Women-led community seed production and marketing enterprise sows change in Northern Bangladesh

 Muhammad Ashraful Habib, Swati Nayak, Prof Md. Safiul Islam Afrad , Subhasmita Mohapatra, and Saidul Islam   |  

The journey of Srimati Gouri Rani Shankar is nothing less than an inspiration for women in general and women in agriculture in particular. She has set an example for successful women-led community-level enterprises in an agrarian economy.

Srimati Gouri Rani Shankar (in yellow) and other women participants who attended the IRRI-RDRS community-based seed production program. (Photo: IRRI Bangladesh)

The journey of Srimati Gouri Rani Shankar is nothing less than an inspiration for women in general and women in agriculture in particular. She has set an example for successful women-led community-level enterprises in an agrarian economy. Today, Gouri Rani is 58 years old and is the president of the executive committee of the Khoddokomorpur Women Union Federation in the Gaibandha District of Northern Bangladesh (Rangpur Division).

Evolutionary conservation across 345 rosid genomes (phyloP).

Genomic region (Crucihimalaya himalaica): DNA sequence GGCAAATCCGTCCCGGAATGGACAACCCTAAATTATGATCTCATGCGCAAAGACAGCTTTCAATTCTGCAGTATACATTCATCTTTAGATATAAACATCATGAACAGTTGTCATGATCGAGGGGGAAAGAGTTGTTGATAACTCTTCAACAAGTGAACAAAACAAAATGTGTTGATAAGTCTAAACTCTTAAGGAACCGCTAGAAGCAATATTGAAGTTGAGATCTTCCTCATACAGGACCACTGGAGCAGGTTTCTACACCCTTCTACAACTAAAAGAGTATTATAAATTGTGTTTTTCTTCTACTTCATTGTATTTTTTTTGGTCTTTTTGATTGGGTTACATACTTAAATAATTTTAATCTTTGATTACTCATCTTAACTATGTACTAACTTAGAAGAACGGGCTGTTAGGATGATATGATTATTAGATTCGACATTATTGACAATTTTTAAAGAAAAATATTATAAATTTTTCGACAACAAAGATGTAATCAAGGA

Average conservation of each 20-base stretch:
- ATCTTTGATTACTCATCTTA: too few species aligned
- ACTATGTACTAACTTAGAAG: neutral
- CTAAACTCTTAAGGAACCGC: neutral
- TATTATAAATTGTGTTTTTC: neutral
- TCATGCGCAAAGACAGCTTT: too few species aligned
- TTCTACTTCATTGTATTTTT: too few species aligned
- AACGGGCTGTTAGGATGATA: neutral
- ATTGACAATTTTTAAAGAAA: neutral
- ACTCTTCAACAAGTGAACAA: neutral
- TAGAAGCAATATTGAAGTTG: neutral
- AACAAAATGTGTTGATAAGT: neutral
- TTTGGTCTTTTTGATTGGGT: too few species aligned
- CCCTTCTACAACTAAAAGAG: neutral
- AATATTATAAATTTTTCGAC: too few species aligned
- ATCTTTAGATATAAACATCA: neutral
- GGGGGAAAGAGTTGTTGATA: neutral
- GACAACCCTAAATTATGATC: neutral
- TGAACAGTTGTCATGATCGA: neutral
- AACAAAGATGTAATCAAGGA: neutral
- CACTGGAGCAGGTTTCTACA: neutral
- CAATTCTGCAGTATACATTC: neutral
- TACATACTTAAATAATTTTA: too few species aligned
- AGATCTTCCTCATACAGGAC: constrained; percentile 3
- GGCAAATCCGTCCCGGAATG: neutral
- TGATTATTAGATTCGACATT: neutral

A journey driven by passion
Her journey, which began in 2010, was ridden by obstacles. However, her indomitable and determined spirit coupled with the people and organizations willing to support her changed Gouri Rani’s life as well as those associated with her.

Gouri Rani is a native of Haridas, a village in Gaibandha. She has been a member of the Rangpur Dinajpur Rural Service (RDRS),  a non-government organization in Bangladesh, since 2009. RDRS started with funding from the European Union, European Civil Protection and Humanitarian Aid Operations Department (DG EAC) in 1972. It provides opportunities for underprivileged families and community-based organizations to fight poverty..